It's not that the information isn't organized: there's a lot of structure here. And there are bits and pieces here that are occasionally interesting. McConnell is very data-driven and tries to back up recommendations with research on error rates and similar concrete measurements. It's just insufficiently filtered and without elegant or memorable summary. There is far too much here, an overwhelming quantity, and hopelessly mixed between useful tidbits and obvious observations that anyone who has been programming for a while would pick up, all presented in the same earnest but dry tone.

It didn't help that there's a lot here I didn't agree with. Some of that is to be expected: I've never agreed completely with any style guide. But McConnell kept advocating variable and function naming conventions that I find rather ugly and tedious, and the general style of code he advocates feels very "bureaucratic" to me. It's not exactly wrong, but one of the things that I look for in style discussions is to be inspired by the elegant and simple way someone finds to phrase something in code. A lot of the code in this book just felt mind-numbing. It's functional, but uninteresting; perfectly adequate for a large project, but not the sort of discussion that inspires me to improve the quality of my craft.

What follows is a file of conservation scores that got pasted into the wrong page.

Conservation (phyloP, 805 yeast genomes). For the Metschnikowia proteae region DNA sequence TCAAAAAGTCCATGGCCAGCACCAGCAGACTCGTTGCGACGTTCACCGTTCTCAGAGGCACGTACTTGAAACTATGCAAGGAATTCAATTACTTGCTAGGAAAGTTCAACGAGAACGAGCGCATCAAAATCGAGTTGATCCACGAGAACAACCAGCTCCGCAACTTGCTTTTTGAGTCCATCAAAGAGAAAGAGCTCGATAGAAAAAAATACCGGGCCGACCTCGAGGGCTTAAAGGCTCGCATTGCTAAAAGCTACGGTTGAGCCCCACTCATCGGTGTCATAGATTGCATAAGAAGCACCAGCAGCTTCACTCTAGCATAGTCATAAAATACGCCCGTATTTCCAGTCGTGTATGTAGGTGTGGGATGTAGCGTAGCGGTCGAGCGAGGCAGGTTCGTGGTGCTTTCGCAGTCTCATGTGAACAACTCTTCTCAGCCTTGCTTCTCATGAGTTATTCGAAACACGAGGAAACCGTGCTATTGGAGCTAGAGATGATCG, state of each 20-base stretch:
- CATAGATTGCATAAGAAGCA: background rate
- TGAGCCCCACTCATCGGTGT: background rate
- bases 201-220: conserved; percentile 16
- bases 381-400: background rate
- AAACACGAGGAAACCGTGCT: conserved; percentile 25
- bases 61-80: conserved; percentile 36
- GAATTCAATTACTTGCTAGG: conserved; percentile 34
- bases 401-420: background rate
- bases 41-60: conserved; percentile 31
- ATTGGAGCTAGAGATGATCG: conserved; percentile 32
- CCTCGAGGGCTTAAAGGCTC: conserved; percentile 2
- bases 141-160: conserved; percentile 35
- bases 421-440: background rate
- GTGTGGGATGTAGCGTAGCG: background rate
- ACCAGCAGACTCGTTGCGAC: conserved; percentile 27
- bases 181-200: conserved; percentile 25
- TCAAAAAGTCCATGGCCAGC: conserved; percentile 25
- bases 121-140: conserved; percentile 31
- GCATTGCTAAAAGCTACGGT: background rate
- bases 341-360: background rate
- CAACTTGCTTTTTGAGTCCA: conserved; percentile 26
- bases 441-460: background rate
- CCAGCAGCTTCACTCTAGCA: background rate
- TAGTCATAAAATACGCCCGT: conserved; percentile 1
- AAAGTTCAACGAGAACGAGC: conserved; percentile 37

So, I didn't finish this. I gave up about halfway through. It's frustrating, since I was occasionally finding an interesting nugget of information. But they were too few and far between, and the rest of the book was mostly... boring. It's possible that I just know too much about programming to be the person for whom that McConnell was writing this book. It's certainly true that the book has not aged particularly well; it's focused on fairly old-school languages (C, C++, Java, and Visual Basic) and says almost nothing about modern language techniques, although it does have a bit about extreme programming. But whatever the reason is, it didn't work for me at all. I would rate it as one of the worst books about programming I've tried to read. And that's notably different enough from its reviews that it seems worth throwing this out there as a warning.

I'm quite disappointed, since I'd heard nothing but praise for this book before picking it up. But it's not for me, and I'm now dubious of its value for any programmer outside of a fairly narrow, large-team, waterfall development process involving large numbers of people writing very large quantities of code in languages that aren't very expressive. And, well, in that situation I think one would get more benefit from changing that environment than reading this book.

Rating: unfinished

2015-01-04: Review: Ancillary Sword

Review: Ancillary Sword, by Ann Leckie

Series Imperial Radch #2
Publisher Orbit
Copyright October 2014
ISBN 0-316-24665-4
Format Trade paperback
Pages 354

This is the second book in the Imperial Radch series and a direct sequel to Ancillary Justice. You don't want to read this book out of order, since the previous book sets up the background of everything that happens here. Besides, Ancillary Justice is an amazing book.